Visiting the memorial in the Cork graveyard, John Fenton is still angry over his son’s death in the Iraq war.

Returning to his native Cork from New Jersey, after his son, Matthew’s untimely death, Fenton is angry about the United States’ reasons for going to war and at the fact that when his son signed on in September 2000 it was a much quieter world.

The Irish Examiner reports that Fenton has found a little solace in the fact that their former hometown of Little Ferry, New Jersey, has received the go-ahead from Congress to rename the post office in his son’s honor.

Fenton told the Examiner he is “still angry about the causes of the war which cost Matthew and thousands of others their lives.”

He said, “The only worthwhile thing that came of the whole Iraq war was the removal of Saddam Hussein but there had to be some other way, my son and thousands of others shouldn’t have died to achieve it."

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The grieving father also laments that when his son volunteered to join the army, at the age of 18, in September 2000, the world was a much quieter place. One year on, the 9/11 attacks prompted the US military’s campaign in Afghanistan and then Iraq.

Before shipping out, Matthew told his mother, Diane, that he would email her every day. His aunt and godmother, Allison Valentin, told they realized something was wrong when “one night he didn’t email”.

His father explained how his son, a Sergeant in the Marines, was fatally injured in Fallujah, Iraq.

“He was a gunner on a Humvee protecting a convoy when a car driven by a suicide bomber rammed into them and he took a piece of shrapnel to the head," explained John.

Nine days after the attack his son died, on 5th May 2006, at Bethesda military hospital in Maryland, Virginia.

He continued, "They performed emergency brain surgery in Iraq, his whole frontal lobe was removed, and after other surgery he really had no brain left. They told us they could keep him like that for 20 years but we didn’t want that and he wouldn’t have wanted it.”

"It was a horrific scene in the head injury ward, some of the young men and women were going to be half-paralyzed, it was nine days of nightmare scenarios.”

Speaking to after his death, his family and friends spoke about Matthew’s drive and his lifelong ambition to serve his country.

His mother Diane said, “He always liked playing with toy guns…He wanted to be a Marine because he wanted to be the best.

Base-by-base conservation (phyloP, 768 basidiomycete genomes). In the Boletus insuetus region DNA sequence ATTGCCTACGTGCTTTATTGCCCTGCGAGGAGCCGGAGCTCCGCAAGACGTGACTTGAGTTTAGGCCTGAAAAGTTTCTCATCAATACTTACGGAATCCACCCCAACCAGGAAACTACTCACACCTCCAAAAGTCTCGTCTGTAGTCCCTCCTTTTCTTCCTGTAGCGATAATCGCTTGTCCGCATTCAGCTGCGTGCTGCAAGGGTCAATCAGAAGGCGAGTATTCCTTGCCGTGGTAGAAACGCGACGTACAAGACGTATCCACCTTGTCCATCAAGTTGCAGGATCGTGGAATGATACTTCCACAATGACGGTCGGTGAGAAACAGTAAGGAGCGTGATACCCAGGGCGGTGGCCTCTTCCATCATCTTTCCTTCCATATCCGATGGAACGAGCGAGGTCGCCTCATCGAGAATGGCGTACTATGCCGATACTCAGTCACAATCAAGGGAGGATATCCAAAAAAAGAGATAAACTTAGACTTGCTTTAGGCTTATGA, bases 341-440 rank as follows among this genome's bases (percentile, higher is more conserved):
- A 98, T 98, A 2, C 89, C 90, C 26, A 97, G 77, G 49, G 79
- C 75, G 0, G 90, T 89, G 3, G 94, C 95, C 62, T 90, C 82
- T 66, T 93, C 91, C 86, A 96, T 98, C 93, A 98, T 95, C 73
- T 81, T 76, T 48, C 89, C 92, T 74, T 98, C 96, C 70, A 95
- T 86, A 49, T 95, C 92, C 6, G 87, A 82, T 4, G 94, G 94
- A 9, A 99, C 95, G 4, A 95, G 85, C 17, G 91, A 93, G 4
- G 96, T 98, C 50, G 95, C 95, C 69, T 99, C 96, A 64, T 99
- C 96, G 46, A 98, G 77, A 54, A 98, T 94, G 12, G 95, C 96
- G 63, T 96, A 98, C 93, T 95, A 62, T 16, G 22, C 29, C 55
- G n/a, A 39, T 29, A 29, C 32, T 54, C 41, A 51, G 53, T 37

"That's what made him Matthew," she said. "He volunteered to go…He wanted to be with the other Marines."

Matthew’s father, John, was born in Cork City but moved to the United States when he was just two. In 2008 he came home to Cork as he found it too difficult to return to his position as a clerk in the US postal service following his son’s death.

After his son’s death, John lobbied his local Congressman to have a federal building named after his son. Once the campaign got started he handed it over to some of Matthew’s friends and left for Ireland.

This week John heard the good news. He told the Examiner, “I have an email alert set up to tell me whenever he is mentioned in news articles, and I got a message on Tuesday to tell me President Obama had signed the bill into law.”

Steve Rothman, the New Jersey congressman who sponsored the bill called Matthew a true American hero and hopes “the post office will stand as a testament to his bravery and sacrifice”.

The post office will now be renamed the Sergeant Matthew J Fenton Post Office this spring or summer.

"My son would have been 30 on January 17. That will be tough. It’s good that he will be remembered for a long time, every parent who loses a child wants them to be remembered,” said John.

The grieving father attends meetings with Anam Cara, a group for bereaved parents, in Cork. Although he is still angry, and dealing with the loss of his son, he believes he’s making progress.

“They say that time heals and for the first time I think it’s true. If you asked me this time last year, I probably wouldn’t have agreed but although things will never be the same, my head is clearing and there is progress."